In CA: Thousands to be trained on how to hunt coronavirus infections
Hey friends, I’m Megan Diskin, a justice and equality reporter with the Ventura County Star, and the latest to sub in for Arlene Martinez. Put me in, coach!
Speaking of teamwork, it sounds like staff at a Rancho Mirage hospital might be taking inspiration from a gang of superheroes in their fight against COVID-19. The “Virus Avenger” was bought by Eisenhower Medical Center to decontaminate hard-to-come-by N95 masks. The Avenger uses ultraviolet light to disrupt the coronavirus’ genetic material. It was paid for with donations from the hospital’s coronavirus response fund… because medical personnel are the real heroes.
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Tracking a deadly virus
We’re all eager for a summer of lounging at the beach and grabbing a meal with loved ones. The governor this week made it somewhat easier for that to happen in all 58 counties when he relaxed the standards for reopening. One of the metrics requires counties to have 15 contact tracers per 100,000 residents. And success there seems to be lagging.
An analysis by the Desert Sun shows more than 40% of counties could not meet that requirement. The tracing and testing metrics assure the state that county health departments can identify cluster outbreaks and halt their web from spreading wider.
To help achieve these goals, state health officials are working to train thousands of people in contact tracing who can be deployed at any time. Newsom calls them his “army of disease detectives.”
A day after the new standards were announced, Tulare County Board of Supervisors voted to reopen businesses and churches immediately. The county was called out by Newsom as one of five counties not expected to meet the requirements, citing nursing home outbreaks.
Local officials pushed back and said the state is to blame for that, since the California Department of Public Health licenses and regulates the state’s 1,200 nursing homes. But would the exclusion of those nursing home cases be enough to meet the metrics?
Who is getting infected?
Advocates are worried the state is not tracking the virus outbreak in the LGBTQ community as it records groups disproportionately affected. They say many may be more vulnerable to its effects because of the prevalence of HIV and some cancers.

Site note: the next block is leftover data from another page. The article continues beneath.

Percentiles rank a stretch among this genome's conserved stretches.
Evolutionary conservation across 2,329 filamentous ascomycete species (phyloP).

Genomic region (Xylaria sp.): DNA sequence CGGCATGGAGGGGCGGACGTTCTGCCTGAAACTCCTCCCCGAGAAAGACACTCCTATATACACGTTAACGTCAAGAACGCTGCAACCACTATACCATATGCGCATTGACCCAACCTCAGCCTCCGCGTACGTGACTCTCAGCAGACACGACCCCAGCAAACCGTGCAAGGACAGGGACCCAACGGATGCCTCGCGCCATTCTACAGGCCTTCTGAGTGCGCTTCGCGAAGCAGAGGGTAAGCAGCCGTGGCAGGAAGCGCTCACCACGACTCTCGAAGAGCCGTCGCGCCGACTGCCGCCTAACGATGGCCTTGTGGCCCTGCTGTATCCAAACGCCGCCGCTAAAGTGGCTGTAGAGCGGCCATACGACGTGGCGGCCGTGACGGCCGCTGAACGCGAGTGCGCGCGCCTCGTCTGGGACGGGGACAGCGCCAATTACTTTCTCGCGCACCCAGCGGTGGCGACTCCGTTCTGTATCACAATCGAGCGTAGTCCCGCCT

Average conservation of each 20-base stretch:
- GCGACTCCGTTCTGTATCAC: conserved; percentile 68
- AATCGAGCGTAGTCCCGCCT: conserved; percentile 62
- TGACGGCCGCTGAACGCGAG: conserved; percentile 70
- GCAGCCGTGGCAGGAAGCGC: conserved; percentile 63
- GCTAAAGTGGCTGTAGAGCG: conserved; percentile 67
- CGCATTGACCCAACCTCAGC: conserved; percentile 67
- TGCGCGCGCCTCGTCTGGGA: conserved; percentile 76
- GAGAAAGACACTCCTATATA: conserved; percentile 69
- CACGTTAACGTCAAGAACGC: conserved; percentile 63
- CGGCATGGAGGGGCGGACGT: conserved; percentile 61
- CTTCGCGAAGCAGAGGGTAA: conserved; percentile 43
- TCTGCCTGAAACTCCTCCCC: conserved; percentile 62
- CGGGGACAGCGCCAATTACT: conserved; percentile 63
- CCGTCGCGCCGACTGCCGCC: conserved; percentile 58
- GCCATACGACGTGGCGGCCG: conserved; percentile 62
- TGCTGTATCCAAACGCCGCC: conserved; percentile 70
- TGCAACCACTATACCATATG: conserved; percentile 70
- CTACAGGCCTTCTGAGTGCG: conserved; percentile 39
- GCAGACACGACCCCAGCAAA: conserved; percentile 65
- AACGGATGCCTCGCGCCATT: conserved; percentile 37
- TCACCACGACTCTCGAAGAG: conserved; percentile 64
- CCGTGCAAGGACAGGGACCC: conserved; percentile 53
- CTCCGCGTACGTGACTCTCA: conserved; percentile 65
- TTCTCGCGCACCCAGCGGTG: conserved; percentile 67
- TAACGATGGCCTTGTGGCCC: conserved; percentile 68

Some may avoid medical care because they fear discrimination, and LGBTQ people are more likely to be homeless.
State Sen. Scott Wiener, D-San Francisco, introduced a bill in February that would require providers ask a person about their sexual orientation and gender identity. People can decline, however.
The proposed legislation, Senate Bill 932, passed the Senate Health Committee last week.
Meanwhile, a photo of a 43-year-old San Francisco nurse depicting severe weight loss after being hospitalized with the virus is going viral. The formerly fit man, with no underlying conditions, didn’t think he’d get infected. He was one of about three dozen people likely infected at a Miami LGBTQ festival in early March.
The opposite of work from home
San Diego Gas & Electric employees are so essential, some of them are living in the company’s parking lot. Two teams of six employees work 12-hour shifts as grid operators for 14 days.
When the shift is over, they head into recreational vehicles in the parking lot. A pingpong table and basketball hoop have been provided to help pass the time.
These grid operating crews were the first on the West Coast to proactively sequester.
With all that said, maybe my bed turned into office space isn’t half bad.
Some good news
Ten buildings at a laboratory where a partial nuclear meltdown occurred in 1959 are being torn down. It’s the first step in the long-delayed cleanup at the Santa Susana Field Laboratory southeast of Simi Valley.
The U.S. Department of Energy announced the agreement with the state Wednesday. The 10 buildings represent some of the most contaminated structures. Research was done there starting in the 1960s and included processing, packaging and shipment of radioactive and mixed hazardous wastes.
L.A. looks out for restaurants
The Los Angeles City Council voted to have city attorneys draft a law capping fees for restaurants partnering with food-delivery service providers.
Apps like GrubHub and Postmates can charge as much as 30% in fees to local eateries, causing some spots to increase their prices. The COVID-19 pandemic has propelled the issue to the forefront as more people (and businesses) rely on these apps.
San Francisco and New York City have done the same.
“Even before the madness, it was just a terrible deal no matter how you slice it,” Anca Caliman, co-owner of Lemon Poppy Kitchen in Glassell Park and Parsnip in Highland Park, told The Los Angeles Times.
In California is a roundup of news from across USA TODAY Network newsrooms. Also contributing: The Sacramento Bee, San Francisco Chronicle, SFist, San Diego Union-Tribune and The Los Angeles Times.